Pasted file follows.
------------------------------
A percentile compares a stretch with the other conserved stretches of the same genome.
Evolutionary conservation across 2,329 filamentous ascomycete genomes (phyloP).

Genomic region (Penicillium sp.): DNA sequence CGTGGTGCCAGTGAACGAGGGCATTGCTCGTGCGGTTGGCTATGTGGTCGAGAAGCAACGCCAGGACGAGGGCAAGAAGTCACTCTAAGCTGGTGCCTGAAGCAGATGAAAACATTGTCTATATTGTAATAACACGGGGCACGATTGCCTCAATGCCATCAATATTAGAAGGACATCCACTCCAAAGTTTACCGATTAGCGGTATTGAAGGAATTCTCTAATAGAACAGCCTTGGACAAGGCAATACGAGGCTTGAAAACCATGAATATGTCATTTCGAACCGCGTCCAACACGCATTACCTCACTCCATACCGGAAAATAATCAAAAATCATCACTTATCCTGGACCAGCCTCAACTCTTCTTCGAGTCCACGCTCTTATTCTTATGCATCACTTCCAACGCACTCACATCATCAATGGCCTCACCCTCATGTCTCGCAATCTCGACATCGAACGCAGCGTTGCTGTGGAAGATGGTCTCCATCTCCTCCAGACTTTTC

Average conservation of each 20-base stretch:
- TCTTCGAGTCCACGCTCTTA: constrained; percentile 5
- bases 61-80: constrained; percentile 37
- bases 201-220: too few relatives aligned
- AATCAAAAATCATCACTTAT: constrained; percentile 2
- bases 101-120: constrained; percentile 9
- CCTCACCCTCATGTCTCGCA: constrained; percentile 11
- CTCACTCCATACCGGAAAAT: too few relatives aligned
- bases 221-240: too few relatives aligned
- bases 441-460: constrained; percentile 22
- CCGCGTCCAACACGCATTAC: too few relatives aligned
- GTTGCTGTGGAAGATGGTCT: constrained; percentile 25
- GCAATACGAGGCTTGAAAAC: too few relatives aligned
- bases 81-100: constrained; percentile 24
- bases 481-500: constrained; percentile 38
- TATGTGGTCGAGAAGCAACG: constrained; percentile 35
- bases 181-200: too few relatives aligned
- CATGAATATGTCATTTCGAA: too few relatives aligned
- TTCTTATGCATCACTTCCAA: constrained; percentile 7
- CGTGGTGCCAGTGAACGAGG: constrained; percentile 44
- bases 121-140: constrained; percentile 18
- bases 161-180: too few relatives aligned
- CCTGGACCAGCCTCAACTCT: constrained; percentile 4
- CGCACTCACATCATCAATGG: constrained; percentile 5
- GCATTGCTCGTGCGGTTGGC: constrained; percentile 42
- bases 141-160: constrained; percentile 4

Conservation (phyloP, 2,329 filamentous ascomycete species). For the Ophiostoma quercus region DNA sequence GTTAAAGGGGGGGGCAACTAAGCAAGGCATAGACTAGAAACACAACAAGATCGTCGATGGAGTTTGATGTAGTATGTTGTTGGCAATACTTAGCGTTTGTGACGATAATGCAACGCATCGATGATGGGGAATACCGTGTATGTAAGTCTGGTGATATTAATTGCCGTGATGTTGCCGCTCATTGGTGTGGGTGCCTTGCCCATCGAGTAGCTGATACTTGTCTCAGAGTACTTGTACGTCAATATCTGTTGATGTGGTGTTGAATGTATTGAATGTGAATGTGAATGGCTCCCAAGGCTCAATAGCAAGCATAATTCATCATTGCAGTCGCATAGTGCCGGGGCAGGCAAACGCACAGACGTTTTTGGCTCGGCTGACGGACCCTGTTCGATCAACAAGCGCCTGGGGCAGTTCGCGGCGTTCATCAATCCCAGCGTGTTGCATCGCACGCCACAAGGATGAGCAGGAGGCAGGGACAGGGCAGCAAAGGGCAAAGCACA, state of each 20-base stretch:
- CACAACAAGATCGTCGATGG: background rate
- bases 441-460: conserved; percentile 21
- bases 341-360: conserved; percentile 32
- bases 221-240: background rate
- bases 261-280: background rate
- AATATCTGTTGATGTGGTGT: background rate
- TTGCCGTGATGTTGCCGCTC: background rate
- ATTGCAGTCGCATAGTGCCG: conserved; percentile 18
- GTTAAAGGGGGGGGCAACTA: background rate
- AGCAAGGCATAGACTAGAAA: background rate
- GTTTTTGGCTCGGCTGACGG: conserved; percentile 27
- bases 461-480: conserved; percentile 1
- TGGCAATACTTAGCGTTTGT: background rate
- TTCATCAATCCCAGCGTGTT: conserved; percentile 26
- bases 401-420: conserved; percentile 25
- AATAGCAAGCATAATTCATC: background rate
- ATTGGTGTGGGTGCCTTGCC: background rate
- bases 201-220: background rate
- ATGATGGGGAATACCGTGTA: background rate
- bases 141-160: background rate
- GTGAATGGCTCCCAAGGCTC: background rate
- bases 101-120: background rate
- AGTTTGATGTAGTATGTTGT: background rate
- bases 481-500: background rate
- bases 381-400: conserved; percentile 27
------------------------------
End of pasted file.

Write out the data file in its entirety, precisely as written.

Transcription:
A percentile compares a stretch with the other conserved stretches of the same genome.
Evolutionary conservation across 2,329 filamentous ascomycete genomes (phyloP).

Genomic region (Penicillium sp.): DNA sequence CGTGGTGCCAGTGAACGAGGGCATTGCTCGTGCGGTTGGCTATGTGGTCGAGAAGCAACGCCAGGACGAGGGCAAGAAGTCACTCTAAGCTGGTGCCTGAAGCAGATGAAAACATTGTCTATATTGTAATAACACGGGGCACGATTGCCTCAATGCCATCAATATTAGAAGGACATCCACTCCAAAGTTTACCGATTAGCGGTATTGAAGGAATTCTCTAATAGAACAGCCTTGGACAAGGCAATACGAGGCTTGAAAACCATGAATATGTCATTTCGAACCGCGTCCAACACGCATTACCTCACTCCATACCGGAAAATAATCAAAAATCATCACTTATCCTGGACCAGCCTCAACTCTTCTTCGAGTCCACGCTCTTATTCTTATGCATCACTTCCAACGCACTCACATCATCAATGGCCTCACCCTCATGTCTCGCAATCTCGACATCGAACGCAGCGTTGCTGTGGAAGATGGTCTCCATCTCCTCCAGACTTTTC

Average conservation of each 20-base stretch:
- TCTTCGAGTCCACGCTCTTA: constrained; percentile 5
- bases 61-80: constrained; percentile 37
- bases 201-220: too few relatives aligned
- AATCAAAAATCATCACTTAT: constrained; percentile 2
- bases 101-120: constrained; percentile 9
- CCTCACCCTCATGTCTCGCA: constrained; percentile 11
- CTCACTCCATACCGGAAAAT: too few relatives aligned
- bases 221-240: too few relatives aligned
- bases 441-460: constrained; percentile 22
- CCGCGTCCAACACGCATTAC: too few relatives aligned
- GTTGCTGTGGAAGATGGTCT: constrained; percentile 25
- GCAATACGAGGCTTGAAAAC: too few relatives aligned
- bases 81-100: constrained; percentile 24
- bases 481-500: constrained; percentile 38
- TATGTGGTCGAGAAGCAACG: constrained; percentile 35
- bases 181-200: too few relatives aligned
- CATGAATATGTCATTTCGAA: too few relatives aligned
- TTCTTATGCATCACTTCCAA: constrained; percentile 7
- CGTGGTGCCAGTGAACGAGG: constrained; percentile 44
- bases 121-140: constrained; percentile 18
- bases 161-180: too few relatives aligned
- CCTGGACCAGCCTCAACTCT: constrained; percentile 4
- CGCACTCACATCATCAATGG: constrained; percentile 5
- GCATTGCTCGTGCGGTTGGC: constrained; percentile 42
- bases 141-160: constrained; percentile 4

Conservation (phyloP, 2,329 filamentous ascomycete species). For the Ophiostoma quercus region DNA sequence GTTAAAGGGGGGGGCAACTAAGCAAGGCATAGACTAGAAACACAACAAGATCGTCGATGGAGTTTGATGTAGTATGTTGTTGGCAATACTTAGCGTTTGTGACGATAATGCAACGCATCGATGATGGGGAATACCGTGTATGTAAGTCTGGTGATATTAATTGCCGTGATGTTGCCGCTCATTGGTGTGGGTGCCTTGCCCATCGAGTAGCTGATACTTGTCTCAGAGTACTTGTACGTCAATATCTGTTGATGTGGTGTTGAATGTATTGAATGTGAATGTGAATGGCTCCCAAGGCTCAATAGCAAGCATAATTCATCATTGCAGTCGCATAGTGCCGGGGCAGGCAAACGCACAGACGTTTTTGGCTCGGCTGACGGACCCTGTTCGATCAACAAGCGCCTGGGGCAGTTCGCGGCGTTCATCAATCCCAGCGTGTTGCATCGCACGCCACAAGGATGAGCAGGAGGCAGGGACAGGGCAGCAAAGGGCAAAGCACA, state of each 20-base stretch:
- CACAACAAGATCGTCGATGG: background rate
- bases 441-460: conserved; percentile 21
- bases 341-360: conserved; percentile 32
- bases 221-240: background rate
- bases 261-280: background rate
- AATATCTGTTGATGTGGTGT: background rate
- TTGCCGTGATGTTGCCGCTC: background rate
- ATTGCAGTCGCATAGTGCCG: conserved; percentile 18
- GTTAAAGGGGGGGGCAACTA: background rate
- AGCAAGGCATAGACTAGAAA: background rate
- GTTTTTGGCTCGGCTGACGG: conserved; percentile 27
- bases 461-480: conserved; percentile 1
- TGGCAATACTTAGCGTTTGT: background rate
- TTCATCAATCCCAGCGTGTT: conserved; percentile 26
- bases 401-420: conserved; percentile 25
- AATAGCAAGCATAATTCATC: background rate
- ATTGGTGTGGGTGCCTTGCC: background rate
- bases 201-220: background rate
- ATGATGGGGAATACCGTGTA: background rate
- bases 141-160: background rate
- GTGAATGGCTCCCAAGGCTC: background rate
- bases 101-120: background rate
- AGTTTGATGTAGTATGTTGT: background rate
- bases 481-500: background rate
- bases 381-400: conserved; percentile 27